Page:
Have you ever wanted to teach composing to your piano students, but were skeptical to start because:
1. It would take too much time out of the lesson
2. You know some of your students would resist with every fiber in their being
3. You’re not quite sure how to teach composing
4. It feels a little overwhelming?
I can honestly tell you, I’ve been there and felt all of the above. There is a definite reason I put the first statement at the top of the list. In a thirty-minute piano lesson, I try to pack as much learning and playing in as I possibly can. I really felt that composing was an add-on. Maybe we would get to it someday….maybe during summer lessons…
I can tell you, I have sat through workshops on how to teach composing. I have read books and blog posts on how to teach students to develop themes, teach form, etc. I was not sold.
So I decided to do it my own way. In the piano studio, my motto for years has been “just try something”. I know – it’s very philosophical and lofty. 🙂 So in keeping with my motto, I kept the composing very low-key and free.
I introduced the idea in lessons by just having the student play something. Anything. Some kids dove right in. They already had songs within them, waiting to come out. Easy. All we had to do was write it down.
Other kids gave me blank stares. What???? These are the kids that like a plan and don’t want to sound ridiculous. They needed a little guidance, so I might suggest a certain 5-finger position (possibly one they were already studying) to begin the process. I gave them permission to play “wrong” notes and sounds. And I would usually busy myself with something out of their line of vision so they could improvise and play around with sounds without the pressure of someone staring at them. And guess what? All of these kids came up with something, and it sounded good.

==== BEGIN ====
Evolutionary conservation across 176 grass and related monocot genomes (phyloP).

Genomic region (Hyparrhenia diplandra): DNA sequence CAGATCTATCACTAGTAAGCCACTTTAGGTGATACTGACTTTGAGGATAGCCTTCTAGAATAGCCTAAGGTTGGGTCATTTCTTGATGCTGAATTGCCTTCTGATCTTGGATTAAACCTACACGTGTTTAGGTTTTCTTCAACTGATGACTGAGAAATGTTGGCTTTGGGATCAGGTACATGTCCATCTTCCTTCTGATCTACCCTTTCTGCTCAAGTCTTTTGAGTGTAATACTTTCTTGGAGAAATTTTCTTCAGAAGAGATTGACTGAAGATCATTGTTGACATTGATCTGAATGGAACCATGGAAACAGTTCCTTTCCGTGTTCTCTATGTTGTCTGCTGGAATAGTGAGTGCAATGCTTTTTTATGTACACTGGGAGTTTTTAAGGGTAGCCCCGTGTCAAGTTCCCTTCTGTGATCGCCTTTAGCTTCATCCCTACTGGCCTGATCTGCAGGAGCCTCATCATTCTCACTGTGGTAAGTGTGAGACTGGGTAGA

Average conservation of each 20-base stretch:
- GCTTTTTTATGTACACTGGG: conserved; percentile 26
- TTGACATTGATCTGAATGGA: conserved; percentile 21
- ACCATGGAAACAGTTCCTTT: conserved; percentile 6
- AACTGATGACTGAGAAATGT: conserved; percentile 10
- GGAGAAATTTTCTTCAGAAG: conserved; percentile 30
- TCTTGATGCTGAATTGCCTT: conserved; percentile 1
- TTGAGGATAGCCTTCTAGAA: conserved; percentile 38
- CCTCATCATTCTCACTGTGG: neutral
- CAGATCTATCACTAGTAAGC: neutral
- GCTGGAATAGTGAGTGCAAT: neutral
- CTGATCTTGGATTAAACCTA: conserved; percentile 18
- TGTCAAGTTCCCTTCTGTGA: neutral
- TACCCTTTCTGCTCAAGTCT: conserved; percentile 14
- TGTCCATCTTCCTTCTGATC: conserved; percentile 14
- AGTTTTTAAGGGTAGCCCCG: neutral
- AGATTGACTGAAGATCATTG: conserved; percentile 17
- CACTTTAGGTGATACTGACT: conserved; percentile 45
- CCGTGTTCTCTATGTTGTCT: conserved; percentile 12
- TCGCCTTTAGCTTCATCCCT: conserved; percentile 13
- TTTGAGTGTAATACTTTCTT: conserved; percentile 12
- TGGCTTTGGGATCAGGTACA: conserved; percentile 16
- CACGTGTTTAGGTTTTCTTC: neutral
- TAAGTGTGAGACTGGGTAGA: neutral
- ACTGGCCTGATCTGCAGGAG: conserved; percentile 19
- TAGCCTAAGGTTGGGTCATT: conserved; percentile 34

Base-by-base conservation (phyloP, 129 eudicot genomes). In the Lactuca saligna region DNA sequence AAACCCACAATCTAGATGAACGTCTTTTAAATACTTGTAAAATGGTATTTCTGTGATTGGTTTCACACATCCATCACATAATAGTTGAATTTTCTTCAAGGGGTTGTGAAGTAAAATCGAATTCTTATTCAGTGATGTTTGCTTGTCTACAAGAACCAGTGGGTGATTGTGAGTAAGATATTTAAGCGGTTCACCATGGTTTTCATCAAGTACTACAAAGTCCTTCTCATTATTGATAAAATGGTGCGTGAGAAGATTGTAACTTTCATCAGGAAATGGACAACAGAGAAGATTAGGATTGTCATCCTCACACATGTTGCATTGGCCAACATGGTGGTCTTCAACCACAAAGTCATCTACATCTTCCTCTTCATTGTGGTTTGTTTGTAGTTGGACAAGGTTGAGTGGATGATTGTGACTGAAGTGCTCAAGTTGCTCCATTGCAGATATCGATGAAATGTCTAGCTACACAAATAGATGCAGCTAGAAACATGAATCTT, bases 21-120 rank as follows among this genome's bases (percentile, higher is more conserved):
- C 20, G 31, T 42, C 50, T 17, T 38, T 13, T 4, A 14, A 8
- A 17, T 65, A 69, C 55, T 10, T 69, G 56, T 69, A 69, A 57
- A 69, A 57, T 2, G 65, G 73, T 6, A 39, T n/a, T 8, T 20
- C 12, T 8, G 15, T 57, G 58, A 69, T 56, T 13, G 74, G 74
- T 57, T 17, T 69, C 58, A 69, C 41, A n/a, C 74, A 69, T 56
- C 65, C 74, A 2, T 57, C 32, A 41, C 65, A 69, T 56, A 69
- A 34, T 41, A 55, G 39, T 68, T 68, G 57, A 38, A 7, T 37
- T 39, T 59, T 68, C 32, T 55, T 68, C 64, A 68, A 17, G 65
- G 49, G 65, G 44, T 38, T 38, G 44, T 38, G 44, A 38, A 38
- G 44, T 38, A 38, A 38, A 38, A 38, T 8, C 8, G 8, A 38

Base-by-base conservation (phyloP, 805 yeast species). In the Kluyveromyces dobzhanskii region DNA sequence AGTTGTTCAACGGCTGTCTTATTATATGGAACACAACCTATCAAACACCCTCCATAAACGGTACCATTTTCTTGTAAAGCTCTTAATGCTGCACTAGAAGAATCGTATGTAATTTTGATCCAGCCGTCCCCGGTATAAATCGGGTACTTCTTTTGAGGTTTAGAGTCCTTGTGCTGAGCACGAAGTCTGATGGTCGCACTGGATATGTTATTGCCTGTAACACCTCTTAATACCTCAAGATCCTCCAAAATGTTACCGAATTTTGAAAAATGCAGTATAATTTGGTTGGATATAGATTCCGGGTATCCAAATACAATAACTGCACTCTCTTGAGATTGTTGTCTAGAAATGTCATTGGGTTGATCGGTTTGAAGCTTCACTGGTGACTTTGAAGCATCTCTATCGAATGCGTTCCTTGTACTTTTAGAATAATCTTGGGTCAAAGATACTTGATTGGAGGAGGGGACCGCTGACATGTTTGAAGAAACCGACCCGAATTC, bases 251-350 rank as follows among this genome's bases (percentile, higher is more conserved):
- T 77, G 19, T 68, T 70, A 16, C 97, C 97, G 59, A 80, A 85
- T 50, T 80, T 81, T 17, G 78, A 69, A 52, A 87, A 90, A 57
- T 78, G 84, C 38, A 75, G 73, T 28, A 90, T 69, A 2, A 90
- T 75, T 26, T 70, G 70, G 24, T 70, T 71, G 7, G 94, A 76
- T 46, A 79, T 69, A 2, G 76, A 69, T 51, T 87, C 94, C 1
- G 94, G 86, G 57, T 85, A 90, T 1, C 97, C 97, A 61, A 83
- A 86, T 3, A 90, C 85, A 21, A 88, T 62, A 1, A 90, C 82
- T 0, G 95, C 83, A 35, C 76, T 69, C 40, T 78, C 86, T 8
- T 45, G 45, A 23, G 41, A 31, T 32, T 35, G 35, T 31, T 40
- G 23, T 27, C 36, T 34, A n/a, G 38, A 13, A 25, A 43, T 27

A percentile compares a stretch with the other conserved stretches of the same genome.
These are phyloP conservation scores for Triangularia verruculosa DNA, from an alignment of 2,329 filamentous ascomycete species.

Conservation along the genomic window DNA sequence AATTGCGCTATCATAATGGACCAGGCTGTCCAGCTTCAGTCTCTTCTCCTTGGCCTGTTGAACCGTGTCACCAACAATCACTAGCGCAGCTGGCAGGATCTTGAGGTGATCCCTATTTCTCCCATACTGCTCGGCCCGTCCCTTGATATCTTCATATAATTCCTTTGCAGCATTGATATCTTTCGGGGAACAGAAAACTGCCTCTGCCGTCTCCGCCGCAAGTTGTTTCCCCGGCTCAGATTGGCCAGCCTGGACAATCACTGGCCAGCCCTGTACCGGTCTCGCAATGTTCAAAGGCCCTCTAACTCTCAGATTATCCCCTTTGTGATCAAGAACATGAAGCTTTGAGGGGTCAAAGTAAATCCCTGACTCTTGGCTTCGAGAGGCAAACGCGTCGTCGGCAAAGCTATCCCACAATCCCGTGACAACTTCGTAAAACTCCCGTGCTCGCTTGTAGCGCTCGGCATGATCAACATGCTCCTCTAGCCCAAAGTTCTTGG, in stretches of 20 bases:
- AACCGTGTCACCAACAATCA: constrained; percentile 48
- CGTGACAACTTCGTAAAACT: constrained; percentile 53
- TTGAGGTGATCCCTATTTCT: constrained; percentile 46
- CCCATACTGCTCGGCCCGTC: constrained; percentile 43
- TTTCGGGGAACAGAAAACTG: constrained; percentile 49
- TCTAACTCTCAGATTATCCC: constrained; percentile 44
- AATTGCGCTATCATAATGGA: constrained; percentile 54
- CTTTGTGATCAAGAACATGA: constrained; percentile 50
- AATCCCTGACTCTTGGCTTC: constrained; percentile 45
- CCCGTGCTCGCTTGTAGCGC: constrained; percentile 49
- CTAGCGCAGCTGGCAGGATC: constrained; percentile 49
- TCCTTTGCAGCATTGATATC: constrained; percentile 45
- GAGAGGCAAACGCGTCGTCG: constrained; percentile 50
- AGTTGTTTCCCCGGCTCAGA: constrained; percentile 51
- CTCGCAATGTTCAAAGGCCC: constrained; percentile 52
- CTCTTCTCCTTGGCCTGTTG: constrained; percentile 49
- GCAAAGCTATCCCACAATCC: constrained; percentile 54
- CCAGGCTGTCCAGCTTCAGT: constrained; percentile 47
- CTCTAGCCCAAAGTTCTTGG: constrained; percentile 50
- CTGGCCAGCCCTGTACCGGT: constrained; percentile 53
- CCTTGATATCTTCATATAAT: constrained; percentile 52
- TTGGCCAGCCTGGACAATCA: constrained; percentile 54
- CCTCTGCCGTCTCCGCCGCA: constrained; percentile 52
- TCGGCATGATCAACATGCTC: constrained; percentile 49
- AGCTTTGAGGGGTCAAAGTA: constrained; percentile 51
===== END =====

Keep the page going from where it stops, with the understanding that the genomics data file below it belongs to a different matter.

The whole process did not take as long as I was worried about. It only took a few minutes in each lesson for maybe a few weeks. We just got a quick idea down on paper – I would usually write it down myself because my goal was not to teach how to notate. It was the creativity of the project that we were going for.
Most of the pieces are not very long. Some kids creatively used chromatic scales, glissando, dynamics and rhythms. Others did not. It doesn’t matter. They wrote what they wanted to. Some kids edited and improved their pieces throughout the week at home. Some played their pieces at the spring recital. They had varying levels of excitement and commitment to the project.
I felt they learned to be creative. To make choices based on what they liked and what sounded good to them personally. They then could understand from a composer’s viewpoint the published pieces they were learning.
I put everyone’s piece in my Finale program and “published” the pieces in a book that I bound together. Everyone received a copy at the spring recital. It was very festive and fun.
I had everyone sign their name in my copy on their own piece. “So I can have your signature when you are famous!” Front and back covers.If you want to have your students compose, do it. Figure out something that works for you. It doesn’t have to be grand or win competitions. You will give your students a new skill and a sense of accomplishment at having completed a cool, fun project together.